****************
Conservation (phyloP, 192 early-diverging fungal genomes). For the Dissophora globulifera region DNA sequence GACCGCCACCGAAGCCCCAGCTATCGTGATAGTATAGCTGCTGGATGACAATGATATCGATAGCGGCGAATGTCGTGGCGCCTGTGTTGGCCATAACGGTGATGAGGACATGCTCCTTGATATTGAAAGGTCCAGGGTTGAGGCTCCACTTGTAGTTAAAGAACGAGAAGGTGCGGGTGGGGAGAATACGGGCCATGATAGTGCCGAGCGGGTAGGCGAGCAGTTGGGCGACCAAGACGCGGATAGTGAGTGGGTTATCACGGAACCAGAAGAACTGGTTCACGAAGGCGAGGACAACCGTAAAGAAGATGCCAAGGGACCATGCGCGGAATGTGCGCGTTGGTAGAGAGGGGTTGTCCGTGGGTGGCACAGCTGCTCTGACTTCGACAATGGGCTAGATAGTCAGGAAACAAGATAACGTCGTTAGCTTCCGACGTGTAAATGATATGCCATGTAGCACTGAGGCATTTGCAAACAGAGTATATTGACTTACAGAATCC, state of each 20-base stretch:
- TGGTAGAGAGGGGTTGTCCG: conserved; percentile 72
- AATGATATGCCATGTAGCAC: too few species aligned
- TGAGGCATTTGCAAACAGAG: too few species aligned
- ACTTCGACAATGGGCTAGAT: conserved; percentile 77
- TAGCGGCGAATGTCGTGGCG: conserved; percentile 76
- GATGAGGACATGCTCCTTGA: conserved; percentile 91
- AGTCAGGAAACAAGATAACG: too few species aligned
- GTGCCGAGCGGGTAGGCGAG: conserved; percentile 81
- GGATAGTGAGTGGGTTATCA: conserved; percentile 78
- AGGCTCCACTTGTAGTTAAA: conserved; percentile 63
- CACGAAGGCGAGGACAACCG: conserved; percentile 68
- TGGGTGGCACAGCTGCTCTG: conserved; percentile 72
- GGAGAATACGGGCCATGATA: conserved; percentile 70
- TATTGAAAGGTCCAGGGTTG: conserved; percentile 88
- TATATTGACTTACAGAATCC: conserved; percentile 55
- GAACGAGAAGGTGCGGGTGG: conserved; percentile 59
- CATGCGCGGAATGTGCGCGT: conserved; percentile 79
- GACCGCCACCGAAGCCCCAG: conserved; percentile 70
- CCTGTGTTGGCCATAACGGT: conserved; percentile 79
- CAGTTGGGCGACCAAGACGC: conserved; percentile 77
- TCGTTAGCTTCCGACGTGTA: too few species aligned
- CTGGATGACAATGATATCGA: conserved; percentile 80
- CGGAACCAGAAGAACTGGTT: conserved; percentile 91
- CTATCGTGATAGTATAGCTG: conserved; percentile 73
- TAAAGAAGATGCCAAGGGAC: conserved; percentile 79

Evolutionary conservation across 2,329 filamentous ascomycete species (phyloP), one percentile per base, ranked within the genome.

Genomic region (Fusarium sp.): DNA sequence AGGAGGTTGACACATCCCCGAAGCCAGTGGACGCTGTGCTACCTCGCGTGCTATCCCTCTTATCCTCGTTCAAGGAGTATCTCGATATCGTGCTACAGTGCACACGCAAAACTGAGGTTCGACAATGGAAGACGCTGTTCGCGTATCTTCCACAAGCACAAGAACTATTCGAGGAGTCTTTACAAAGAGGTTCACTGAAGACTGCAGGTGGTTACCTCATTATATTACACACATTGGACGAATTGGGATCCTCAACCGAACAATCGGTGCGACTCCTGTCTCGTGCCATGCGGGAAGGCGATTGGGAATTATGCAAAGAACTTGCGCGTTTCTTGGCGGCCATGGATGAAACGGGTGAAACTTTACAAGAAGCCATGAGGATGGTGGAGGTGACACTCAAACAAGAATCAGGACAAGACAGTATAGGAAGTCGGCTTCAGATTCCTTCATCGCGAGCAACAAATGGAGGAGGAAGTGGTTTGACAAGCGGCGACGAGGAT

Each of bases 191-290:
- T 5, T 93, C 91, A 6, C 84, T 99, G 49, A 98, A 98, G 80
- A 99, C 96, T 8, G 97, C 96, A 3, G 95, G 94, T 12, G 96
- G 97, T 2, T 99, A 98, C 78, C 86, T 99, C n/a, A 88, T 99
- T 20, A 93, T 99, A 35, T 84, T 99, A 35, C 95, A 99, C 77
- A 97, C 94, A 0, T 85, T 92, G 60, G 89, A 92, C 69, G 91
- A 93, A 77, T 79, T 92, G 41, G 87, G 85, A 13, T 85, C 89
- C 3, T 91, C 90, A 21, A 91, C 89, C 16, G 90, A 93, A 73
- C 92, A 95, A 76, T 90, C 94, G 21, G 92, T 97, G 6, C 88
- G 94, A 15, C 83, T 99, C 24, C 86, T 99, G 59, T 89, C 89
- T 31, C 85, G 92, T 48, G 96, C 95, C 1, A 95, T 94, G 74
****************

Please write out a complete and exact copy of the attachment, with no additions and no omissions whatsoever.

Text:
Conservation (phyloP, 192 early-diverging fungal genomes). For the Dissophora globulifera region DNA sequence GACCGCCACCGAAGCCCCAGCTATCGTGATAGTATAGCTGCTGGATGACAATGATATCGATAGCGGCGAATGTCGTGGCGCCTGTGTTGGCCATAACGGTGATGAGGACATGCTCCTTGATATTGAAAGGTCCAGGGTTGAGGCTCCACTTGTAGTTAAAGAACGAGAAGGTGCGGGTGGGGAGAATACGGGCCATGATAGTGCCGAGCGGGTAGGCGAGCAGTTGGGCGACCAAGACGCGGATAGTGAGTGGGTTATCACGGAACCAGAAGAACTGGTTCACGAAGGCGAGGACAACCGTAAAGAAGATGCCAAGGGACCATGCGCGGAATGTGCGCGTTGGTAGAGAGGGGTTGTCCGTGGGTGGCACAGCTGCTCTGACTTCGACAATGGGCTAGATAGTCAGGAAACAAGATAACGTCGTTAGCTTCCGACGTGTAAATGATATGCCATGTAGCACTGAGGCATTTGCAAACAGAGTATATTGACTTACAGAATCC, state of each 20-base stretch:
- TGGTAGAGAGGGGTTGTCCG: conserved; percentile 72
- AATGATATGCCATGTAGCAC: too few species aligned
- TGAGGCATTTGCAAACAGAG: too few species aligned
- ACTTCGACAATGGGCTAGAT: conserved; percentile 77
- TAGCGGCGAATGTCGTGGCG: conserved; percentile 76
- GATGAGGACATGCTCCTTGA: conserved; percentile 91
- AGTCAGGAAACAAGATAACG: too few species aligned
- GTGCCGAGCGGGTAGGCGAG: conserved; percentile 81
- GGATAGTGAGTGGGTTATCA: conserved; percentile 78
- AGGCTCCACTTGTAGTTAAA: conserved; percentile 63
- CACGAAGGCGAGGACAACCG: conserved; percentile 68
- TGGGTGGCACAGCTGCTCTG: conserved; percentile 72
- GGAGAATACGGGCCATGATA: conserved; percentile 70
- TATTGAAAGGTCCAGGGTTG: conserved; percentile 88
- TATATTGACTTACAGAATCC: conserved; percentile 55
- GAACGAGAAGGTGCGGGTGG: conserved; percentile 59
- CATGCGCGGAATGTGCGCGT: conserved; percentile 79
- GACCGCCACCGAAGCCCCAG: conserved; percentile 70
- CCTGTGTTGGCCATAACGGT: conserved; percentile 79
- CAGTTGGGCGACCAAGACGC: conserved; percentile 77
- TCGTTAGCTTCCGACGTGTA: too few species aligned
- CTGGATGACAATGATATCGA: conserved; percentile 80
- CGGAACCAGAAGAACTGGTT: conserved; percentile 91
- CTATCGTGATAGTATAGCTG: conserved; percentile 73
- TAAAGAAGATGCCAAGGGAC: conserved; percentile 79

Evolutionary conservation across 2,329 filamentous ascomycete species (phyloP), one percentile per base, ranked within the genome.

Genomic region (Fusarium sp.): DNA sequence AGGAGGTTGACACATCCCCGAAGCCAGTGGACGCTGTGCTACCTCGCGTGCTATCCCTCTTATCCTCGTTCAAGGAGTATCTCGATATCGTGCTACAGTGCACACGCAAAACTGAGGTTCGACAATGGAAGACGCTGTTCGCGTATCTTCCACAAGCACAAGAACTATTCGAGGAGTCTTTACAAAGAGGTTCACTGAAGACTGCAGGTGGTTACCTCATTATATTACACACATTGGACGAATTGGGATCCTCAACCGAACAATCGGTGCGACTCCTGTCTCGTGCCATGCGGGAAGGCGATTGGGAATTATGCAAAGAACTTGCGCGTTTCTTGGCGGCCATGGATGAAACGGGTGAAACTTTACAAGAAGCCATGAGGATGGTGGAGGTGACACTCAAACAAGAATCAGGACAAGACAGTATAGGAAGTCGGCTTCAGATTCCTTCATCGCGAGCAACAAATGGAGGAGGAAGTGGTTTGACAAGCGGCGACGAGGAT

Each of bases 191-290:
- T 5, T 93, C 91, A 6, C 84, T 99, G 49, A 98, A 98, G 80
- A 99, C 96, T 8, G 97, C 96, A 3, G 95, G 94, T 12, G 96
- G 97, T 2, T 99, A 98, C 78, C 86, T 99, C n/a, A 88, T 99
- T 20, A 93, T 99, A 35, T 84, T 99, A 35, C 95, A 99, C 77
- A 97, C 94, A 0, T 85, T 92, G 60, G 89, A 92, C 69, G 91
- A 93, A 77, T 79, T 92, G 41, G 87, G 85, A 13, T 85, C 89
- C 3, T 91, C 90, A 21, A 91, C 89, C 16, G 90, A 93, A 73
- C 92, A 95, A 76, T 90, C 94, G 21, G 92, T 97, G 6, C 88
- G 94, A 15, C 83, T 99, C 24, C 86, T 99, G 59, T 89, C 89
- T 31, C 85, G 92, T 48, G 96, C 95, C 1, A 95, T 94, G 74